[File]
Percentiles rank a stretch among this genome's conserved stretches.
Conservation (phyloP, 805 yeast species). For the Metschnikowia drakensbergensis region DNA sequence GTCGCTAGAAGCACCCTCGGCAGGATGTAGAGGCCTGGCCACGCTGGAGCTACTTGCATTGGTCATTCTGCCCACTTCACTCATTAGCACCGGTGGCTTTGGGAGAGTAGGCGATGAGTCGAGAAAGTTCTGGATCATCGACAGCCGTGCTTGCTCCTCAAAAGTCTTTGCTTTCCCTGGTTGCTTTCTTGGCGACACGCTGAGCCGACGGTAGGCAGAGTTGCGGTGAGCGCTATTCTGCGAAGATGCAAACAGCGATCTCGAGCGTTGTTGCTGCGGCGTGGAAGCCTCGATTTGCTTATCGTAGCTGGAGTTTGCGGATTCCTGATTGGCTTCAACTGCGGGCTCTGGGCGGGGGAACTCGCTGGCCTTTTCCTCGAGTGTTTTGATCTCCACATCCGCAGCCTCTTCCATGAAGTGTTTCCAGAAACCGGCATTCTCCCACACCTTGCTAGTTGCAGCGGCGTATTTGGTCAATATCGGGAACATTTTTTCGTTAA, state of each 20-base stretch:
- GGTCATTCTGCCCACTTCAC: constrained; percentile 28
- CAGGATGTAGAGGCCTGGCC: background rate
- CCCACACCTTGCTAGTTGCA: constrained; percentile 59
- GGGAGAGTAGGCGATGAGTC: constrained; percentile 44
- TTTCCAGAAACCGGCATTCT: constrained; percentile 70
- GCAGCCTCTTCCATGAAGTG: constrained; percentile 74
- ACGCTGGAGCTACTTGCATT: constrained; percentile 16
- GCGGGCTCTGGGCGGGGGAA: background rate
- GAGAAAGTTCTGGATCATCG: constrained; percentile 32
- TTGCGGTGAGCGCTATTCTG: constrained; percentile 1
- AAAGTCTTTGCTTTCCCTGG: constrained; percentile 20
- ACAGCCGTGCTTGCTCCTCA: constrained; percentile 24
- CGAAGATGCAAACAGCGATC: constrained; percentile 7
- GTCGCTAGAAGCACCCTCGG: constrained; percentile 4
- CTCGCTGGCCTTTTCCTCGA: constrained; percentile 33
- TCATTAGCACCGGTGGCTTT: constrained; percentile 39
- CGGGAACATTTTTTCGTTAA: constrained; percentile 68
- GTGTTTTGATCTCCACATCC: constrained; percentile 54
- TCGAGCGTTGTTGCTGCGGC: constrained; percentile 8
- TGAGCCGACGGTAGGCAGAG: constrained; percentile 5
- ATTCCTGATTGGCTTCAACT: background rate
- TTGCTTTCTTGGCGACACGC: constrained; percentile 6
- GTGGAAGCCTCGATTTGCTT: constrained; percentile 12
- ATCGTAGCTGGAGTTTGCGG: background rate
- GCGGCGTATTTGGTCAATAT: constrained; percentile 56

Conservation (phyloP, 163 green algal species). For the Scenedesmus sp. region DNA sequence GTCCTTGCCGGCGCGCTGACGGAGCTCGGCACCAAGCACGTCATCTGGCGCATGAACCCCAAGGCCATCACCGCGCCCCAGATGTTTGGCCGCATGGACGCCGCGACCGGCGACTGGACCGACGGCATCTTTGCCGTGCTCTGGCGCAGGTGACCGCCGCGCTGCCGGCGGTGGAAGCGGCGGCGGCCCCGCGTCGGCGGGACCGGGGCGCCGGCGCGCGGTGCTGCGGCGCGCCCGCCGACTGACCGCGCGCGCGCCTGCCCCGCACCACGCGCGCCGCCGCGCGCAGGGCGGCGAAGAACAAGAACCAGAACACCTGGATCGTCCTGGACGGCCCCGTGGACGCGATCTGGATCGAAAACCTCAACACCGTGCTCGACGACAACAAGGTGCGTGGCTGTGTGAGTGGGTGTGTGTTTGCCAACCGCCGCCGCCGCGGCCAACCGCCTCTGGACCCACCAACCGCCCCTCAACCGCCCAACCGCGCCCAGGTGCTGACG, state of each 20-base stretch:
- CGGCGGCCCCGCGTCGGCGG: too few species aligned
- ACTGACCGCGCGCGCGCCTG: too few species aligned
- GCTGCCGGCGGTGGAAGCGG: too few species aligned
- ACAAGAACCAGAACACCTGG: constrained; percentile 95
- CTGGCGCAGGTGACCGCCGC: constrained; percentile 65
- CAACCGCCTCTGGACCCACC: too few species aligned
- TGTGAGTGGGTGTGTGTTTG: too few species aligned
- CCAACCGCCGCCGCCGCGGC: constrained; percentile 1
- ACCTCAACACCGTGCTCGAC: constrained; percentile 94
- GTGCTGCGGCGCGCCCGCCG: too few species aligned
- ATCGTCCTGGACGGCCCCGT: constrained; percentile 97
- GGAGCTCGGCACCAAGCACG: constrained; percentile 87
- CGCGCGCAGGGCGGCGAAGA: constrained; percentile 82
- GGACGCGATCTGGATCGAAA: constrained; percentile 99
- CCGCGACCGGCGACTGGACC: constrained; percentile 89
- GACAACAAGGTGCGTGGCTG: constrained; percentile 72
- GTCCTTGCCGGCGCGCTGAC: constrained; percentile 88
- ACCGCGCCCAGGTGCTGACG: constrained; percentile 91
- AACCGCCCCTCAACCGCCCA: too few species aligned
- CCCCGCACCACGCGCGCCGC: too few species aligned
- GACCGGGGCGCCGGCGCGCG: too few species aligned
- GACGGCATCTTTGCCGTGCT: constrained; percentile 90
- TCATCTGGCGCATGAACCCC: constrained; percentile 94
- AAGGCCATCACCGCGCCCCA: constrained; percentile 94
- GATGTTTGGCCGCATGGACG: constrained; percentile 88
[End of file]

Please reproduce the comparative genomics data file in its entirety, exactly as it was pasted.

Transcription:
Percentiles rank a stretch among this genome's conserved stretches.
Conservation (phyloP, 805 yeast species). For the Metschnikowia drakensbergensis region DNA sequence GTCGCTAGAAGCACCCTCGGCAGGATGTAGAGGCCTGGCCACGCTGGAGCTACTTGCATTGGTCATTCTGCCCACTTCACTCATTAGCACCGGTGGCTTTGGGAGAGTAGGCGATGAGTCGAGAAAGTTCTGGATCATCGACAGCCGTGCTTGCTCCTCAAAAGTCTTTGCTTTCCCTGGTTGCTTTCTTGGCGACACGCTGAGCCGACGGTAGGCAGAGTTGCGGTGAGCGCTATTCTGCGAAGATGCAAACAGCGATCTCGAGCGTTGTTGCTGCGGCGTGGAAGCCTCGATTTGCTTATCGTAGCTGGAGTTTGCGGATTCCTGATTGGCTTCAACTGCGGGCTCTGGGCGGGGGAACTCGCTGGCCTTTTCCTCGAGTGTTTTGATCTCCACATCCGCAGCCTCTTCCATGAAGTGTTTCCAGAAACCGGCATTCTCCCACACCTTGCTAGTTGCAGCGGCGTATTTGGTCAATATCGGGAACATTTTTTCGTTAA, state of each 20-base stretch:
- GGTCATTCTGCCCACTTCAC: constrained; percentile 28
- CAGGATGTAGAGGCCTGGCC: background rate
- CCCACACCTTGCTAGTTGCA: constrained; percentile 59
- GGGAGAGTAGGCGATGAGTC: constrained; percentile 44
- TTTCCAGAAACCGGCATTCT: constrained; percentile 70
- GCAGCCTCTTCCATGAAGTG: constrained; percentile 74
- ACGCTGGAGCTACTTGCATT: constrained; percentile 16
- GCGGGCTCTGGGCGGGGGAA: background rate
- GAGAAAGTTCTGGATCATCG: constrained; percentile 32
- TTGCGGTGAGCGCTATTCTG: constrained; percentile 1
- AAAGTCTTTGCTTTCCCTGG: constrained; percentile 20
- ACAGCCGTGCTTGCTCCTCA: constrained; percentile 24
- CGAAGATGCAAACAGCGATC: constrained; percentile 7
- GTCGCTAGAAGCACCCTCGG: constrained; percentile 4
- CTCGCTGGCCTTTTCCTCGA: constrained; percentile 33
- TCATTAGCACCGGTGGCTTT: constrained; percentile 39
- CGGGAACATTTTTTCGTTAA: constrained; percentile 68
- GTGTTTTGATCTCCACATCC: constrained; percentile 54
- TCGAGCGTTGTTGCTGCGGC: constrained; percentile 8
- TGAGCCGACGGTAGGCAGAG: constrained; percentile 5
- ATTCCTGATTGGCTTCAACT: background rate
- TTGCTTTCTTGGCGACACGC: constrained; percentile 6
- GTGGAAGCCTCGATTTGCTT: constrained; percentile 12
- ATCGTAGCTGGAGTTTGCGG: background rate
- GCGGCGTATTTGGTCAATAT: constrained; percentile 56

Conservation (phyloP, 163 green algal species). For the Scenedesmus sp. region DNA sequence GTCCTTGCCGGCGCGCTGACGGAGCTCGGCACCAAGCACGTCATCTGGCGCATGAACCCCAAGGCCATCACCGCGCCCCAGATGTTTGGCCGCATGGACGCCGCGACCGGCGACTGGACCGACGGCATCTTTGCCGTGCTCTGGCGCAGGTGACCGCCGCGCTGCCGGCGGTGGAAGCGGCGGCGGCCCCGCGTCGGCGGGACCGGGGCGCCGGCGCGCGGTGCTGCGGCGCGCCCGCCGACTGACCGCGCGCGCGCCTGCCCCGCACCACGCGCGCCGCCGCGCGCAGGGCGGCGAAGAACAAGAACCAGAACACCTGGATCGTCCTGGACGGCCCCGTGGACGCGATCTGGATCGAAAACCTCAACACCGTGCTCGACGACAACAAGGTGCGTGGCTGTGTGAGTGGGTGTGTGTTTGCCAACCGCCGCCGCCGCGGCCAACCGCCTCTGGACCCACCAACCGCCCCTCAACCGCCCAACCGCGCCCAGGTGCTGACG, state of each 20-base stretch:
- CGGCGGCCCCGCGTCGGCGG: too few species aligned
- ACTGACCGCGCGCGCGCCTG: too few species aligned
- GCTGCCGGCGGTGGAAGCGG: too few species aligned
- ACAAGAACCAGAACACCTGG: constrained; percentile 95
- CTGGCGCAGGTGACCGCCGC: constrained; percentile 65
- CAACCGCCTCTGGACCCACC: too few species aligned
- TGTGAGTGGGTGTGTGTTTG: too few species aligned
- CCAACCGCCGCCGCCGCGGC: constrained; percentile 1
- ACCTCAACACCGTGCTCGAC: constrained; percentile 94
- GTGCTGCGGCGCGCCCGCCG: too few species aligned
- ATCGTCCTGGACGGCCCCGT: constrained; percentile 97
- GGAGCTCGGCACCAAGCACG: constrained; percentile 87
- CGCGCGCAGGGCGGCGAAGA: constrained; percentile 82
- GGACGCGATCTGGATCGAAA: constrained; percentile 99
- CCGCGACCGGCGACTGGACC: constrained; percentile 89
- GACAACAAGGTGCGTGGCTG: constrained; percentile 72
- GTCCTTGCCGGCGCGCTGAC: constrained; percentile 88
- ACCGCGCCCAGGTGCTGACG: constrained; percentile 91
- AACCGCCCCTCAACCGCCCA: too few species aligned
- CCCCGCACCACGCGCGCCGC: too few species aligned
- GACCGGGGCGCCGGCGCGCG: too few species aligned
- GACGGCATCTTTGCCGTGCT: constrained; percentile 90
- TCATCTGGCGCATGAACCCC: constrained; percentile 94
- AAGGCCATCACCGCGCCCCA: constrained; percentile 94
- GATGTTTGGCCGCATGGACG: constrained; percentile 88